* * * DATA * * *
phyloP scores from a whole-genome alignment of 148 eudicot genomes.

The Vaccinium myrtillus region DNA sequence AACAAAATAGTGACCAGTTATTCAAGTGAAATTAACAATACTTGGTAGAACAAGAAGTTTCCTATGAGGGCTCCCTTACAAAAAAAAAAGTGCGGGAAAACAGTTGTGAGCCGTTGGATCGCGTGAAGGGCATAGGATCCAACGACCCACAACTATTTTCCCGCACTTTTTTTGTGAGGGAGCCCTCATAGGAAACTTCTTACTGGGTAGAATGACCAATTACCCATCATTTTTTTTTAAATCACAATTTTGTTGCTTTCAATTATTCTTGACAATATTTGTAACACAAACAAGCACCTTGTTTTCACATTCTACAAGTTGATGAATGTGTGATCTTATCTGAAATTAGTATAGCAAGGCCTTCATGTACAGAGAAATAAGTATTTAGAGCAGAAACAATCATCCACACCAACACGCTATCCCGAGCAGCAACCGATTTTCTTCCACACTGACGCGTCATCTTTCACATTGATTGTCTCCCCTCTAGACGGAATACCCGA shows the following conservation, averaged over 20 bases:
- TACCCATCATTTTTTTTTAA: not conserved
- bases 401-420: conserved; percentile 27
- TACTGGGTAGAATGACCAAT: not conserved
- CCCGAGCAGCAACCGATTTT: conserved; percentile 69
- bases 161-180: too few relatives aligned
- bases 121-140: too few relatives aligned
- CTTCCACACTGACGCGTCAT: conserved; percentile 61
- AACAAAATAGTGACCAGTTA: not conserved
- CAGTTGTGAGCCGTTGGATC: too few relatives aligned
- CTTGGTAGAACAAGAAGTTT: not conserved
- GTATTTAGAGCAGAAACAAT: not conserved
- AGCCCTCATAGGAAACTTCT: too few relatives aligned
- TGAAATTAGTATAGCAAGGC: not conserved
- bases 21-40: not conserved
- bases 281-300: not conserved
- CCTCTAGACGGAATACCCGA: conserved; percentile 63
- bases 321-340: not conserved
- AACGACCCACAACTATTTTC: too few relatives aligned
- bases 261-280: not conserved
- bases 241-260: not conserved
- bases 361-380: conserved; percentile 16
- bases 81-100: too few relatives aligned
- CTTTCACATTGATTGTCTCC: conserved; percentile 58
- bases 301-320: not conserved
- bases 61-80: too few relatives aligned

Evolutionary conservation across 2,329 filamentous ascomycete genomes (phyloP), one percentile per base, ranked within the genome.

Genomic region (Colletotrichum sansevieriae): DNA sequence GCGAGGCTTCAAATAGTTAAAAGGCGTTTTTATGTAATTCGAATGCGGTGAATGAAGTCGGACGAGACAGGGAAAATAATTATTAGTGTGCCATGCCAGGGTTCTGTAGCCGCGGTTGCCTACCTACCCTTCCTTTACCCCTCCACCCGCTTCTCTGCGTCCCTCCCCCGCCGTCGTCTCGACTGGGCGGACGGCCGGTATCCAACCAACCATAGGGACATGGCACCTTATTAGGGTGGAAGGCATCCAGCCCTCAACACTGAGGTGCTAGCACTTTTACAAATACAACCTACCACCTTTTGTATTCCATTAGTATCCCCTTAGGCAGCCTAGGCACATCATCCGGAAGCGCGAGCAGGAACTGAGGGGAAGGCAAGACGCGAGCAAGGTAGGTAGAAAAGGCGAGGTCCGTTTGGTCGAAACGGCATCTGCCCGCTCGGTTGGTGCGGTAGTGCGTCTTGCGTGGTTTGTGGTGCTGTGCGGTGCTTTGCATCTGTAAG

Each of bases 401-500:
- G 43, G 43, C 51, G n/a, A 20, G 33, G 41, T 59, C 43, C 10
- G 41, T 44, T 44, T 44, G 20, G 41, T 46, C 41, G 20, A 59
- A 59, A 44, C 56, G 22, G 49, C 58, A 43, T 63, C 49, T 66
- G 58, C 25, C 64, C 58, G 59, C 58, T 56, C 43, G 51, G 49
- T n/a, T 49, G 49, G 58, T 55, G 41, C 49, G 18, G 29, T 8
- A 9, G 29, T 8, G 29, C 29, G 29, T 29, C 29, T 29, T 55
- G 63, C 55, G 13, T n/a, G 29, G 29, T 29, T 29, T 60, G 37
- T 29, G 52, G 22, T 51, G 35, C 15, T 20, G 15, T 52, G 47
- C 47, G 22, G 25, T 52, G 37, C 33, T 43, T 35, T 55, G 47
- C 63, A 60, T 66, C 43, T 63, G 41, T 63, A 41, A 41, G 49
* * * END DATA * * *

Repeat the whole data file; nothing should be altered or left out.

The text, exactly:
phyloP scores from a whole-genome alignment of 148 eudicot genomes.

The Vaccinium myrtillus region DNA sequence AACAAAATAGTGACCAGTTATTCAAGTGAAATTAACAATACTTGGTAGAACAAGAAGTTTCCTATGAGGGCTCCCTTACAAAAAAAAAAGTGCGGGAAAACAGTTGTGAGCCGTTGGATCGCGTGAAGGGCATAGGATCCAACGACCCACAACTATTTTCCCGCACTTTTTTTGTGAGGGAGCCCTCATAGGAAACTTCTTACTGGGTAGAATGACCAATTACCCATCATTTTTTTTTAAATCACAATTTTGTTGCTTTCAATTATTCTTGACAATATTTGTAACACAAACAAGCACCTTGTTTTCACATTCTACAAGTTGATGAATGTGTGATCTTATCTGAAATTAGTATAGCAAGGCCTTCATGTACAGAGAAATAAGTATTTAGAGCAGAAACAATCATCCACACCAACACGCTATCCCGAGCAGCAACCGATTTTCTTCCACACTGACGCGTCATCTTTCACATTGATTGTCTCCCCTCTAGACGGAATACCCGA shows the following conservation, averaged over 20 bases:
- TACCCATCATTTTTTTTTAA: not conserved
- bases 401-420: conserved; percentile 27
- TACTGGGTAGAATGACCAAT: not conserved
- CCCGAGCAGCAACCGATTTT: conserved; percentile 69
- bases 161-180: too few relatives aligned
- bases 121-140: too few relatives aligned
- CTTCCACACTGACGCGTCAT: conserved; percentile 61
- AACAAAATAGTGACCAGTTA: not conserved
- CAGTTGTGAGCCGTTGGATC: too few relatives aligned
- CTTGGTAGAACAAGAAGTTT: not conserved
- GTATTTAGAGCAGAAACAAT: not conserved
- AGCCCTCATAGGAAACTTCT: too few relatives aligned
- TGAAATTAGTATAGCAAGGC: not conserved
- bases 21-40: not conserved
- bases 281-300: not conserved
- CCTCTAGACGGAATACCCGA: conserved; percentile 63
- bases 321-340: not conserved
- AACGACCCACAACTATTTTC: too few relatives aligned
- bases 261-280: not conserved
- bases 241-260: not conserved
- bases 361-380: conserved; percentile 16
- bases 81-100: too few relatives aligned
- CTTTCACATTGATTGTCTCC: conserved; percentile 58
- bases 301-320: not conserved
- bases 61-80: too few relatives aligned

Evolutionary conservation across 2,329 filamentous ascomycete genomes (phyloP), one percentile per base, ranked within the genome.

Genomic region (Colletotrichum sansevieriae): DNA sequence GCGAGGCTTCAAATAGTTAAAAGGCGTTTTTATGTAATTCGAATGCGGTGAATGAAGTCGGACGAGACAGGGAAAATAATTATTAGTGTGCCATGCCAGGGTTCTGTAGCCGCGGTTGCCTACCTACCCTTCCTTTACCCCTCCACCCGCTTCTCTGCGTCCCTCCCCCGCCGTCGTCTCGACTGGGCGGACGGCCGGTATCCAACCAACCATAGGGACATGGCACCTTATTAGGGTGGAAGGCATCCAGCCCTCAACACTGAGGTGCTAGCACTTTTACAAATACAACCTACCACCTTTTGTATTCCATTAGTATCCCCTTAGGCAGCCTAGGCACATCATCCGGAAGCGCGAGCAGGAACTGAGGGGAAGGCAAGACGCGAGCAAGGTAGGTAGAAAAGGCGAGGTCCGTTTGGTCGAAACGGCATCTGCCCGCTCGGTTGGTGCGGTAGTGCGTCTTGCGTGGTTTGTGGTGCTGTGCGGTGCTTTGCATCTGTAAG

Each of bases 401-500:
- G 43, G 43, C 51, G n/a, A 20, G 33, G 41, T 59, C 43, C 10
- G 41, T 44, T 44, T 44, G 20, G 41, T 46, C 41, G 20, A 59
- A 59, A 44, C 56, G 22, G 49, C 58, A 43, T 63, C 49, T 66
- G 58, C 25, C 64, C 58, G 59, C 58, T 56, C 43, G 51, G 49
- T n/a, T 49, G 49, G 58, T 55, G 41, C 49, G 18, G 29, T 8
- A 9, G 29, T 8, G 29, C 29, G 29, T 29, C 29, T 29, T 55
- G 63, C 55, G 13, T n/a, G 29, G 29, T 29, T 29, T 60, G 37
- T 29, G 52, G 22, T 51, G 35, C 15, T 20, G 15, T 52, G 47
- C 47, G 22, G 25, T 52, G 37, C 33, T 43, T 35, T 55, G 47
- C 63, A 60, T 66, C 43, T 63, G 41, T 63, A 41, A 41, G 49